Our industry’s approach to quality has consisted of a rushed, almost frantic quest for uniformity of process and outcome, an approach not unlike the overly simplistic one used in education. And, not unlike the aforementioned emphasis on standardized testing, it has been dominated by a frenzied search for things easily measured, for data we can use to declare patient encounters “failures” or “successes.” But does that approach help us identify true quality?
If a patient has diabetes, an HbA1C of 7.9 is a failure, right? Can’t decide? Okay, let’s talk prevention. A healthy 61-year-old man hasn’t had a colonoscopy — defect? Not sure? Let’s look at outcomes, then. An 81-year-old woman with advanced dementia dies of a nosocomial infection after being admitted and intubated three weeks earlier following a massive stroke — failure? Where was the “defect”? Was it in the treatment of the dementia or the vascular event? Was it that she acquired a nosocomial infection? Was it that her suffering was extended with admission and intubation?
We can’t assess patient care based on isolated pieces of information or marginally applicable national guidelines, nor should we assume every patient interaction can be evaluated in terms of failure and success. Improving health is primarily a local endeavor that is informed, but not governed, by insights gleaned from global research. And our desire to categorize outcomes, to modify them, must be tempered by realities inherent to the human condition, realities that include free will, suffering, and death. So how should we proceed?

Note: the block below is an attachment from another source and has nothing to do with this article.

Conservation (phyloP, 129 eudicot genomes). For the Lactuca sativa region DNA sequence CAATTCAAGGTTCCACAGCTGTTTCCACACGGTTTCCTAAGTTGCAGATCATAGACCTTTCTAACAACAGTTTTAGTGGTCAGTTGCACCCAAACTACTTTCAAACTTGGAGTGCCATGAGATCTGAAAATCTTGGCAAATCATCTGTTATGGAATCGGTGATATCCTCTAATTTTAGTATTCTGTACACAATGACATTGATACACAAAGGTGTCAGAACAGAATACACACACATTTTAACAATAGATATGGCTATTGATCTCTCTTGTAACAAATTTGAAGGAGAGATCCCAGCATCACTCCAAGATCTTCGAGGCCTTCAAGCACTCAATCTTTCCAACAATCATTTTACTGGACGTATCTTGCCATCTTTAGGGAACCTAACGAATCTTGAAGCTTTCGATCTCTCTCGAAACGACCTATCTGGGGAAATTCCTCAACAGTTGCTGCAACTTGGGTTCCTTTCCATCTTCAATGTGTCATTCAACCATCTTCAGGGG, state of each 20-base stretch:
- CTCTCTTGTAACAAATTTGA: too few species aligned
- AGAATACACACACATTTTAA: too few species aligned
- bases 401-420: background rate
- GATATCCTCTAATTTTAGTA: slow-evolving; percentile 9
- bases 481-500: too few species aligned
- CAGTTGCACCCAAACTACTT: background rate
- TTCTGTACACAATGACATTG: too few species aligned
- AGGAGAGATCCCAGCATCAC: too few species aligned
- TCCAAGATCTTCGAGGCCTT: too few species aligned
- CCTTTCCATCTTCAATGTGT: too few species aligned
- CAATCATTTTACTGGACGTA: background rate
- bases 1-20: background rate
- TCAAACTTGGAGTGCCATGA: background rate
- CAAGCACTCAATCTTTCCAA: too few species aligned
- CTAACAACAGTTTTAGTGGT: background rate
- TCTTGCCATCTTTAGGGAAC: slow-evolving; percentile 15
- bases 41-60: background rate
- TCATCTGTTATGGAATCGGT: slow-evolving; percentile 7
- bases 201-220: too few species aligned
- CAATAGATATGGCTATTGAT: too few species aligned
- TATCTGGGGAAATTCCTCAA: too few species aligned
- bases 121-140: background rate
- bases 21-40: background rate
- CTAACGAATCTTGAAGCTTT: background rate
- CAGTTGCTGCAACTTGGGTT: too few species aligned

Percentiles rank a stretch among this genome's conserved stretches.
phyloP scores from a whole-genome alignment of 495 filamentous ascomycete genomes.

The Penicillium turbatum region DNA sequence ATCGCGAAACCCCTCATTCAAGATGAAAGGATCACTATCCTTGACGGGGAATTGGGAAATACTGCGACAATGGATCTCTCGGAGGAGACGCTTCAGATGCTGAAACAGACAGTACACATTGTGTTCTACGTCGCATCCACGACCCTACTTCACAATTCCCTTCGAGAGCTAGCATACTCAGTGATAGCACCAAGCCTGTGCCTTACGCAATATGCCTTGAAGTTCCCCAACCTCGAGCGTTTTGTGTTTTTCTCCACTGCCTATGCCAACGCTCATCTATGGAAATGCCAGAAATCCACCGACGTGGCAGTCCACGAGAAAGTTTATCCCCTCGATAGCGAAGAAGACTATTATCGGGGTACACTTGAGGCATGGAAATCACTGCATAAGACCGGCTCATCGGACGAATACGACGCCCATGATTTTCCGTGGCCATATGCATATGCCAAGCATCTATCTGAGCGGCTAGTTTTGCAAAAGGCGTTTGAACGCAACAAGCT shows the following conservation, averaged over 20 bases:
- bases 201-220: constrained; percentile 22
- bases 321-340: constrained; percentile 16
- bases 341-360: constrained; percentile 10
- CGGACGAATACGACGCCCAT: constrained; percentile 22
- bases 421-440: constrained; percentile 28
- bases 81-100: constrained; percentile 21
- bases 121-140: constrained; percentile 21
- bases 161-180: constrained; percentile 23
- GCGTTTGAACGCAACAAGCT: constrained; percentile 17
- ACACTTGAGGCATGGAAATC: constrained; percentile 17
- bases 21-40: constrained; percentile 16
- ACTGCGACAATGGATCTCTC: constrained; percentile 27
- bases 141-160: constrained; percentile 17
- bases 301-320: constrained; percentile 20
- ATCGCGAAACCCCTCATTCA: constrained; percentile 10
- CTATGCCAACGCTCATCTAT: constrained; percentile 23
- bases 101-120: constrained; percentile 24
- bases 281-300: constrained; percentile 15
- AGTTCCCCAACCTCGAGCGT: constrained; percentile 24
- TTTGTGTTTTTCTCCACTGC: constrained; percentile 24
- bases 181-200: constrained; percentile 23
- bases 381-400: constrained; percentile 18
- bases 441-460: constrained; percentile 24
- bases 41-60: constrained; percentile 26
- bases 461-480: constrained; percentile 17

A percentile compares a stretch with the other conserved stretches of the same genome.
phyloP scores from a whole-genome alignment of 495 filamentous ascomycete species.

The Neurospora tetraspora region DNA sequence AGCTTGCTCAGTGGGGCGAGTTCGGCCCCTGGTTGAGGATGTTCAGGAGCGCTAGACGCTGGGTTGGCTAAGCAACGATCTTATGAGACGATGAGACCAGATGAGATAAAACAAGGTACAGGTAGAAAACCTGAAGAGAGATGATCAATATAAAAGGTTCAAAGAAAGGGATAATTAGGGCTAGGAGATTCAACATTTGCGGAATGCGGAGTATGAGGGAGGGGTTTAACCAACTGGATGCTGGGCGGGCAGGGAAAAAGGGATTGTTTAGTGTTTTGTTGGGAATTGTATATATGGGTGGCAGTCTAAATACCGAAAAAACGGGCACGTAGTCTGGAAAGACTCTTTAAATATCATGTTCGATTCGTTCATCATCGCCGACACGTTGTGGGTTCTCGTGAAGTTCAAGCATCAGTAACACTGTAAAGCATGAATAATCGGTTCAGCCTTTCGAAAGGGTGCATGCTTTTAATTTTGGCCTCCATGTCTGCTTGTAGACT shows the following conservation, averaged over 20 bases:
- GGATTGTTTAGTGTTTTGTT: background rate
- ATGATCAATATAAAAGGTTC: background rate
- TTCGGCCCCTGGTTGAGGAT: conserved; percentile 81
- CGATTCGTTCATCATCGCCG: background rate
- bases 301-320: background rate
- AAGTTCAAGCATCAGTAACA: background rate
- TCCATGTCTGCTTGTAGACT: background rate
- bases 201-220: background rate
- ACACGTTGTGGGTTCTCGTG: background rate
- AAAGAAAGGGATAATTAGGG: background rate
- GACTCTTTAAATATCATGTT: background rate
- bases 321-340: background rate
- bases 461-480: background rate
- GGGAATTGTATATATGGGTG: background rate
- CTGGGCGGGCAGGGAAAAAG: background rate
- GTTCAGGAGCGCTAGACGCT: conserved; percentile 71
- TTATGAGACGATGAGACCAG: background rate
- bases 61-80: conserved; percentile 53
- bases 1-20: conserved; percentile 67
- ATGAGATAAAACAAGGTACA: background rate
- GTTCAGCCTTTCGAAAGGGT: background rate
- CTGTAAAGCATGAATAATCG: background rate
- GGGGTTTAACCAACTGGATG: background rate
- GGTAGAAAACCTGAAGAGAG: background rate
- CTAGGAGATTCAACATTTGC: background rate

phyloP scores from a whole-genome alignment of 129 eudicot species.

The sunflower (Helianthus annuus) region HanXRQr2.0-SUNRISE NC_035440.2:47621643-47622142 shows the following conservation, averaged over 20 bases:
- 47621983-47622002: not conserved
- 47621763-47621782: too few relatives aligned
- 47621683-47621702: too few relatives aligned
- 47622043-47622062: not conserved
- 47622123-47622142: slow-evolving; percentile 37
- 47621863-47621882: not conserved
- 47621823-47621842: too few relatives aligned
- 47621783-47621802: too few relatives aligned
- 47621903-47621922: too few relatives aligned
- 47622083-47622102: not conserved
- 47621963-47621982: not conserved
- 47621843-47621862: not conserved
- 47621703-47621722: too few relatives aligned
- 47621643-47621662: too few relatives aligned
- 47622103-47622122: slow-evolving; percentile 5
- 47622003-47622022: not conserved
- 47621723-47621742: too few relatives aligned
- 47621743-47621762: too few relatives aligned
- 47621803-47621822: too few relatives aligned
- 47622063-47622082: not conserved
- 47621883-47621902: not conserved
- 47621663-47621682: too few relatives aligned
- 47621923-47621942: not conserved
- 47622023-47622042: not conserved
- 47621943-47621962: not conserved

The practice of medicine requires compassion; programs assessing and rating it should be equally compassionate. Compassionate quality programs would strive to understand the nuances that make real patients, even those with similar conditions, unique. They would apply that knowledge to assess, rate, and improve care, not to manipulate data, label patients, or penalize physicians. They would not seek “assurance,” “control,” or “compliance” but rather realization, realization of the full potential in an inherently human system, a system limited in its ability, and in some cases, its right, to modify variables that profoundly impact the very outcomes it seeks to measure and improve.
To properly assess, rate, and improve care, a Compassionate Quality Realization Program ℠ must be:
- Address regional variation in genetic, demographic, or socioeconomic determinants of health.
- Account for geographic variation in insurance coverage and the availability / cost of drugs, diagnostic tests, and other interventions.